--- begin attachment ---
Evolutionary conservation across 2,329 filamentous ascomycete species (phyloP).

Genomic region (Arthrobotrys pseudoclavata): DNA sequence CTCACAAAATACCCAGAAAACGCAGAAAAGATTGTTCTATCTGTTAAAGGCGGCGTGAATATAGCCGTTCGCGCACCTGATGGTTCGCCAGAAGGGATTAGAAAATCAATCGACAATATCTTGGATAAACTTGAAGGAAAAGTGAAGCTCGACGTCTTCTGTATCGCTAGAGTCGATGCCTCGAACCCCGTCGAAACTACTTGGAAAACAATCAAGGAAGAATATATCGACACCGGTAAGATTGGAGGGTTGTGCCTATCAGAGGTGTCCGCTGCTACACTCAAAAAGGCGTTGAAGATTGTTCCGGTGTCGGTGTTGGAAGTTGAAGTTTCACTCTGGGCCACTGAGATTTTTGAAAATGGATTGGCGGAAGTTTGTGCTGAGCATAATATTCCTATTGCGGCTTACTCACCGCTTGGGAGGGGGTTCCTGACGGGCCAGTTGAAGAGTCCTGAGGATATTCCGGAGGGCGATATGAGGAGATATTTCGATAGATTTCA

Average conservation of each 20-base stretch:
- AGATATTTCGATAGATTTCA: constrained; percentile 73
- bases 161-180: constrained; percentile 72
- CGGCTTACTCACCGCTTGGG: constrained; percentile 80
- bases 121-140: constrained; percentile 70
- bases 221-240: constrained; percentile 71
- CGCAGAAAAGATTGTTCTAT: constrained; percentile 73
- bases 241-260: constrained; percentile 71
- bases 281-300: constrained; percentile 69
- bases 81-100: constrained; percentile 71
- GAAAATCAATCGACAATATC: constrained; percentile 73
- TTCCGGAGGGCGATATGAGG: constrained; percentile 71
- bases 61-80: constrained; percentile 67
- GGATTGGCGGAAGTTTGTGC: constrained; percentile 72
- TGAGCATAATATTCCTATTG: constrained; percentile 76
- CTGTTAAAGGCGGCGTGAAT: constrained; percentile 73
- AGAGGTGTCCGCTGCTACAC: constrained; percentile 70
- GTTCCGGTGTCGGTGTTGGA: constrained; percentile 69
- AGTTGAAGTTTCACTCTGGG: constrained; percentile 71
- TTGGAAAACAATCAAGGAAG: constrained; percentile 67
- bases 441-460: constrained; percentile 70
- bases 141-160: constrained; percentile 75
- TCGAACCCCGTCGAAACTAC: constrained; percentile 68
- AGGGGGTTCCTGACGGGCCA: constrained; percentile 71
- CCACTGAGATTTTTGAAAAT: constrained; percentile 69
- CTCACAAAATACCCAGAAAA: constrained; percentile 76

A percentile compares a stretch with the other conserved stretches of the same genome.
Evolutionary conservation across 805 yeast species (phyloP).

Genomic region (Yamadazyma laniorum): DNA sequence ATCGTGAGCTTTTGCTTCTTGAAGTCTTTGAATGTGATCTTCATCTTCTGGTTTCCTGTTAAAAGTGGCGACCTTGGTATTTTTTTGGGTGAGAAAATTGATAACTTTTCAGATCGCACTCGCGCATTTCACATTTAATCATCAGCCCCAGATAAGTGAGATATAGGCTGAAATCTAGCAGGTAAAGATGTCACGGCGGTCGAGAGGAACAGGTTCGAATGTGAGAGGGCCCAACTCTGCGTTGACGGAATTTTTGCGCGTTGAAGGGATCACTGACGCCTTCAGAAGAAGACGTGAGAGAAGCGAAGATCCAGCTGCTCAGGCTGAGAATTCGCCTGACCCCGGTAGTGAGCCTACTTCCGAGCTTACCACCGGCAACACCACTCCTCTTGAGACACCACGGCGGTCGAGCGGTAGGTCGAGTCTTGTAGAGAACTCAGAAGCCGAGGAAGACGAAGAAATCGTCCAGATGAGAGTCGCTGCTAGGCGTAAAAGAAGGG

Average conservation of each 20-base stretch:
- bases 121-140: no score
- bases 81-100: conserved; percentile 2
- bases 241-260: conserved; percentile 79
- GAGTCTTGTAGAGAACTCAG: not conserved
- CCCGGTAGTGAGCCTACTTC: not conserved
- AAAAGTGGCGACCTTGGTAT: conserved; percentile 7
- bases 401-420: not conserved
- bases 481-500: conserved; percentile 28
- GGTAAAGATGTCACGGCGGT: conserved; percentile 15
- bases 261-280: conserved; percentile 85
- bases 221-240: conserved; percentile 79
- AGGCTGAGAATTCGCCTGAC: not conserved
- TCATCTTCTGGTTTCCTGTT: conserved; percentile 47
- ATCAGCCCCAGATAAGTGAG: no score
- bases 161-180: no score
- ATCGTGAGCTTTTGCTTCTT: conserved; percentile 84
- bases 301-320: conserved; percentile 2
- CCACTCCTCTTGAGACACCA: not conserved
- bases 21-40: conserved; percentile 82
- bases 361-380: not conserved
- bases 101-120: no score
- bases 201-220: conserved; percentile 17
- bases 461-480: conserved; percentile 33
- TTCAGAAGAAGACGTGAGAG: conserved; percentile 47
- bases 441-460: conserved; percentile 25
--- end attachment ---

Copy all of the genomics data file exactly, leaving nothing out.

Evolutionary conservation across 2,329 filamentous ascomycete species (phyloP).

Genomic region (Arthrobotrys pseudoclavata): DNA sequence CTCACAAAATACCCAGAAAACGCAGAAAAGATTGTTCTATCTGTTAAAGGCGGCGTGAATATAGCCGTTCGCGCACCTGATGGTTCGCCAGAAGGGATTAGAAAATCAATCGACAATATCTTGGATAAACTTGAAGGAAAAGTGAAGCTCGACGTCTTCTGTATCGCTAGAGTCGATGCCTCGAACCCCGTCGAAACTACTTGGAAAACAATCAAGGAAGAATATATCGACACCGGTAAGATTGGAGGGTTGTGCCTATCAGAGGTGTCCGCTGCTACACTCAAAAAGGCGTTGAAGATTGTTCCGGTGTCGGTGTTGGAAGTTGAAGTTTCACTCTGGGCCACTGAGATTTTTGAAAATGGATTGGCGGAAGTTTGTGCTGAGCATAATATTCCTATTGCGGCTTACTCACCGCTTGGGAGGGGGTTCCTGACGGGCCAGTTGAAGAGTCCTGAGGATATTCCGGAGGGCGATATGAGGAGATATTTCGATAGATTTCA

Average conservation of each 20-base stretch:
- AGATATTTCGATAGATTTCA: constrained; percentile 73
- bases 161-180: constrained; percentile 72
- CGGCTTACTCACCGCTTGGG: constrained; percentile 80
- bases 121-140: constrained; percentile 70
- bases 221-240: constrained; percentile 71
- CGCAGAAAAGATTGTTCTAT: constrained; percentile 73
- bases 241-260: constrained; percentile 71
- bases 281-300: constrained; percentile 69
- bases 81-100: constrained; percentile 71
- GAAAATCAATCGACAATATC: constrained; percentile 73
- TTCCGGAGGGCGATATGAGG: constrained; percentile 71
- bases 61-80: constrained; percentile 67
- GGATTGGCGGAAGTTTGTGC: constrained; percentile 72
- TGAGCATAATATTCCTATTG: constrained; percentile 76
- CTGTTAAAGGCGGCGTGAAT: constrained; percentile 73
- AGAGGTGTCCGCTGCTACAC: constrained; percentile 70
- GTTCCGGTGTCGGTGTTGGA: constrained; percentile 69
- AGTTGAAGTTTCACTCTGGG: constrained; percentile 71
- TTGGAAAACAATCAAGGAAG: constrained; percentile 67
- bases 441-460: constrained; percentile 70
- bases 141-160: constrained; percentile 75
- TCGAACCCCGTCGAAACTAC: constrained; percentile 68
- AGGGGGTTCCTGACGGGCCA: constrained; percentile 71
- CCACTGAGATTTTTGAAAAT: constrained; percentile 69
- CTCACAAAATACCCAGAAAA: constrained; percentile 76

A percentile compares a stretch with the other conserved stretches of the same genome.
Evolutionary conservation across 805 yeast species (phyloP).

Genomic region (Yamadazyma laniorum): DNA sequence ATCGTGAGCTTTTGCTTCTTGAAGTCTTTGAATGTGATCTTCATCTTCTGGTTTCCTGTTAAAAGTGGCGACCTTGGTATTTTTTTGGGTGAGAAAATTGATAACTTTTCAGATCGCACTCGCGCATTTCACATTTAATCATCAGCCCCAGATAAGTGAGATATAGGCTGAAATCTAGCAGGTAAAGATGTCACGGCGGTCGAGAGGAACAGGTTCGAATGTGAGAGGGCCCAACTCTGCGTTGACGGAATTTTTGCGCGTTGAAGGGATCACTGACGCCTTCAGAAGAAGACGTGAGAGAAGCGAAGATCCAGCTGCTCAGGCTGAGAATTCGCCTGACCCCGGTAGTGAGCCTACTTCCGAGCTTACCACCGGCAACACCACTCCTCTTGAGACACCACGGCGGTCGAGCGGTAGGTCGAGTCTTGTAGAGAACTCAGAAGCCGAGGAAGACGAAGAAATCGTCCAGATGAGAGTCGCTGCTAGGCGTAAAAGAAGGG

Average conservation of each 20-base stretch:
- bases 121-140: no score
- bases 81-100: conserved; percentile 2
- bases 241-260: conserved; percentile 79
- GAGTCTTGTAGAGAACTCAG: not conserved
- CCCGGTAGTGAGCCTACTTC: not conserved
- AAAAGTGGCGACCTTGGTAT: conserved; percentile 7
- bases 401-420: not conserved
- bases 481-500: conserved; percentile 28
- GGTAAAGATGTCACGGCGGT: conserved; percentile 15
- bases 261-280: conserved; percentile 85
- bases 221-240: conserved; percentile 79
- AGGCTGAGAATTCGCCTGAC: not conserved
- TCATCTTCTGGTTTCCTGTT: conserved; percentile 47
- ATCAGCCCCAGATAAGTGAG: no score
- bases 161-180: no score
- ATCGTGAGCTTTTGCTTCTT: conserved; percentile 84
- bases 301-320: conserved; percentile 2
- CCACTCCTCTTGAGACACCA: not conserved
- bases 21-40: conserved; percentile 82
- bases 361-380: not conserved
- bases 101-120: no score
- bases 201-220: conserved; percentile 17
- bases 461-480: conserved; percentile 33
- TTCAGAAGAAGACGTGAGAG: conserved; percentile 47
- bases 441-460: conserved; percentile 25